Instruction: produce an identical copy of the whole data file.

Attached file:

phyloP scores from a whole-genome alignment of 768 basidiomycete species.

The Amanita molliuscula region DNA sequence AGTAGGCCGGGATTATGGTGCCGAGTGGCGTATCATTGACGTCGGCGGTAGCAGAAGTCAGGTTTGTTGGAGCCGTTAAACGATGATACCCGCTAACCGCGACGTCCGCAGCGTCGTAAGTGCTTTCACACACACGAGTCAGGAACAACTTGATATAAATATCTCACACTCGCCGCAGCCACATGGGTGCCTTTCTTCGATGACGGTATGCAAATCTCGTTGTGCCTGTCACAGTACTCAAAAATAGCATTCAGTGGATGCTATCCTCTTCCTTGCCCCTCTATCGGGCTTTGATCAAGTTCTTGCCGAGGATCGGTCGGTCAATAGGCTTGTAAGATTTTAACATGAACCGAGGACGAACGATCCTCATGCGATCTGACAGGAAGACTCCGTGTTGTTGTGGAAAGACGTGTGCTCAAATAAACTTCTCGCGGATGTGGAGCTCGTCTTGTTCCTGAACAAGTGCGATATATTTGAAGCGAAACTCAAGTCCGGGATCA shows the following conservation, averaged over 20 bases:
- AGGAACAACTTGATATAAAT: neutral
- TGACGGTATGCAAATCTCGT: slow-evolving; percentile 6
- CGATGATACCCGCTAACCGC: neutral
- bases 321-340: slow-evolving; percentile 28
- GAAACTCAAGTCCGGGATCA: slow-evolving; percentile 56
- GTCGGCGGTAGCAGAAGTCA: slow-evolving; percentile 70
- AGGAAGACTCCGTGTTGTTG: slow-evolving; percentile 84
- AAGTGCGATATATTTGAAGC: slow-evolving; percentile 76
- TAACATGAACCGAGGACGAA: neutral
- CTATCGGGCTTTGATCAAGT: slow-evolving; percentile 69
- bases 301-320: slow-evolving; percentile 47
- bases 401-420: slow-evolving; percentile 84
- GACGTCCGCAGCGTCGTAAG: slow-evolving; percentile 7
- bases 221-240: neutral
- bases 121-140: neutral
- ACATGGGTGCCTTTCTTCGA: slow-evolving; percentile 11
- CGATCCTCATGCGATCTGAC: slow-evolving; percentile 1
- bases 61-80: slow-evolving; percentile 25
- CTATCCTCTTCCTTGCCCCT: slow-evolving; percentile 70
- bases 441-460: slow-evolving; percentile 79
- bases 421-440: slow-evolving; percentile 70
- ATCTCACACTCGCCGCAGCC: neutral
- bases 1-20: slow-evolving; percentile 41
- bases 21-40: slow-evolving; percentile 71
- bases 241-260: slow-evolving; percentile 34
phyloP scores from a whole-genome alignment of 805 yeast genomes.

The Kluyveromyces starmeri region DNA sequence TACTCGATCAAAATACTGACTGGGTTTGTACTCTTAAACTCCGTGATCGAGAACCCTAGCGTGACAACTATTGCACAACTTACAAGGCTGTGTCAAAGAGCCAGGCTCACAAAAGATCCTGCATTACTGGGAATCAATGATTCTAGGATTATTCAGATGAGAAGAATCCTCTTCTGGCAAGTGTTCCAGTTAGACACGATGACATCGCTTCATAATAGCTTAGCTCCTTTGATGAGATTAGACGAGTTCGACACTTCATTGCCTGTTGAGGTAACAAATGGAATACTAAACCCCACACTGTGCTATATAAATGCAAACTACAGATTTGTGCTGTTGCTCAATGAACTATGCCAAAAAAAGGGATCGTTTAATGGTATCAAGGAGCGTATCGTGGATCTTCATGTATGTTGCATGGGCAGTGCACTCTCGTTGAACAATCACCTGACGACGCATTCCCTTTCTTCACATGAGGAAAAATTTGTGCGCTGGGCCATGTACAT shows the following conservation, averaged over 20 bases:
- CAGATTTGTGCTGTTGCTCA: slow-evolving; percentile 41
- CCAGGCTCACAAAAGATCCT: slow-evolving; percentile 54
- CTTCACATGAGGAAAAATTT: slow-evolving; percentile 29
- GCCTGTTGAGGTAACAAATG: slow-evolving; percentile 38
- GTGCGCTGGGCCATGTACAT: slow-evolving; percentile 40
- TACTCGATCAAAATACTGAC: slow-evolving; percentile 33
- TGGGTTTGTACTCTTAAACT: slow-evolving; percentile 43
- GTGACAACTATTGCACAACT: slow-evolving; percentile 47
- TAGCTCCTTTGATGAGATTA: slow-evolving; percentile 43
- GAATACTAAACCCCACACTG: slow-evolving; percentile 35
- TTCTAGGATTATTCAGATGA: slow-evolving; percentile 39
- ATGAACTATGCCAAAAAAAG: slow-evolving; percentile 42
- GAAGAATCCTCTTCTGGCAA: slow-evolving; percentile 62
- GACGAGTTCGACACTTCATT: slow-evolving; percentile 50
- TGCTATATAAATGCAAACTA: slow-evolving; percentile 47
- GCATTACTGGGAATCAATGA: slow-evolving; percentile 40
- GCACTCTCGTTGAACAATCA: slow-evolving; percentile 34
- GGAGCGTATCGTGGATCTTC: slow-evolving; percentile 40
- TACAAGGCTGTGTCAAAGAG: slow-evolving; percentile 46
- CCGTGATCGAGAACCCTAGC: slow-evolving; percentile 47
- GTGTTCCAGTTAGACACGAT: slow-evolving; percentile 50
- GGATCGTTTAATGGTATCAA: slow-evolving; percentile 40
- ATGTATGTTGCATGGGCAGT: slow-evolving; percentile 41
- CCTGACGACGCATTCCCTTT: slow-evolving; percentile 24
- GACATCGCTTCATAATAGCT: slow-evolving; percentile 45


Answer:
phyloP scores from a whole-genome alignment of 768 basidiomycete species.

The Amanita molliuscula region DNA sequence AGTAGGCCGGGATTATGGTGCCGAGTGGCGTATCATTGACGTCGGCGGTAGCAGAAGTCAGGTTTGTTGGAGCCGTTAAACGATGATACCCGCTAACCGCGACGTCCGCAGCGTCGTAAGTGCTTTCACACACACGAGTCAGGAACAACTTGATATAAATATCTCACACTCGCCGCAGCCACATGGGTGCCTTTCTTCGATGACGGTATGCAAATCTCGTTGTGCCTGTCACAGTACTCAAAAATAGCATTCAGTGGATGCTATCCTCTTCCTTGCCCCTCTATCGGGCTTTGATCAAGTTCTTGCCGAGGATCGGTCGGTCAATAGGCTTGTAAGATTTTAACATGAACCGAGGACGAACGATCCTCATGCGATCTGACAGGAAGACTCCGTGTTGTTGTGGAAAGACGTGTGCTCAAATAAACTTCTCGCGGATGTGGAGCTCGTCTTGTTCCTGAACAAGTGCGATATATTTGAAGCGAAACTCAAGTCCGGGATCA shows the following conservation, averaged over 20 bases:
- AGGAACAACTTGATATAAAT: neutral
- TGACGGTATGCAAATCTCGT: slow-evolving; percentile 6
- CGATGATACCCGCTAACCGC: neutral
- bases 321-340: slow-evolving; percentile 28
- GAAACTCAAGTCCGGGATCA: slow-evolving; percentile 56
- GTCGGCGGTAGCAGAAGTCA: slow-evolving; percentile 70
- AGGAAGACTCCGTGTTGTTG: slow-evolving; percentile 84
- AAGTGCGATATATTTGAAGC: slow-evolving; percentile 76
- TAACATGAACCGAGGACGAA: neutral
- CTATCGGGCTTTGATCAAGT: slow-evolving; percentile 69
- bases 301-320: slow-evolving; percentile 47
- bases 401-420: slow-evolving; percentile 84
- GACGTCCGCAGCGTCGTAAG: slow-evolving; percentile 7
- bases 221-240: neutral
- bases 121-140: neutral
- ACATGGGTGCCTTTCTTCGA: slow-evolving; percentile 11
- CGATCCTCATGCGATCTGAC: slow-evolving; percentile 1
- bases 61-80: slow-evolving; percentile 25
- CTATCCTCTTCCTTGCCCCT: slow-evolving; percentile 70
- bases 441-460: slow-evolving; percentile 79
- bases 421-440: slow-evolving; percentile 70
- ATCTCACACTCGCCGCAGCC: neutral
- bases 1-20: slow-evolving; percentile 41
- bases 21-40: slow-evolving; percentile 71
- bases 241-260: slow-evolving; percentile 34
phyloP scores from a whole-genome alignment of 805 yeast genomes.

The Kluyveromyces starmeri region DNA sequence TACTCGATCAAAATACTGACTGGGTTTGTACTCTTAAACTCCGTGATCGAGAACCCTAGCGTGACAACTATTGCACAACTTACAAGGCTGTGTCAAAGAGCCAGGCTCACAAAAGATCCTGCATTACTGGGAATCAATGATTCTAGGATTATTCAGATGAGAAGAATCCTCTTCTGGCAAGTGTTCCAGTTAGACACGATGACATCGCTTCATAATAGCTTAGCTCCTTTGATGAGATTAGACGAGTTCGACACTTCATTGCCTGTTGAGGTAACAAATGGAATACTAAACCCCACACTGTGCTATATAAATGCAAACTACAGATTTGTGCTGTTGCTCAATGAACTATGCCAAAAAAAGGGATCGTTTAATGGTATCAAGGAGCGTATCGTGGATCTTCATGTATGTTGCATGGGCAGTGCACTCTCGTTGAACAATCACCTGACGACGCATTCCCTTTCTTCACATGAGGAAAAATTTGTGCGCTGGGCCATGTACAT shows the following conservation, averaged over 20 bases:
- CAGATTTGTGCTGTTGCTCA: slow-evolving; percentile 41
- CCAGGCTCACAAAAGATCCT: slow-evolving; percentile 54
- CTTCACATGAGGAAAAATTT: slow-evolving; percentile 29
- GCCTGTTGAGGTAACAAATG: slow-evolving; percentile 38
- GTGCGCTGGGCCATGTACAT: slow-evolving; percentile 40
- TACTCGATCAAAATACTGAC: slow-evolving; percentile 33
- TGGGTTTGTACTCTTAAACT: slow-evolving; percentile 43
- GTGACAACTATTGCACAACT: slow-evolving; percentile 47
- TAGCTCCTTTGATGAGATTA: slow-evolving; percentile 43
- GAATACTAAACCCCACACTG: slow-evolving; percentile 35
- TTCTAGGATTATTCAGATGA: slow-evolving; percentile 39
- ATGAACTATGCCAAAAAAAG: slow-evolving; percentile 42
- GAAGAATCCTCTTCTGGCAA: slow-evolving; percentile 62
- GACGAGTTCGACACTTCATT: slow-evolving; percentile 50
- TGCTATATAAATGCAAACTA: slow-evolving; percentile 47
- GCATTACTGGGAATCAATGA: slow-evolving; percentile 40
- GCACTCTCGTTGAACAATCA: slow-evolving; percentile 34
- GGAGCGTATCGTGGATCTTC: slow-evolving; percentile 40
- TACAAGGCTGTGTCAAAGAG: slow-evolving; percentile 46
- CCGTGATCGAGAACCCTAGC: slow-evolving; percentile 47
- GTGTTCCAGTTAGACACGAT: slow-evolving; percentile 50
- GGATCGTTTAATGGTATCAA: slow-evolving; percentile 40
- ATGTATGTTGCATGGGCAGT: slow-evolving; percentile 41
- CCTGACGACGCATTCCCTTT: slow-evolving; percentile 24
- GACATCGCTTCATAATAGCT: slow-evolving; percentile 45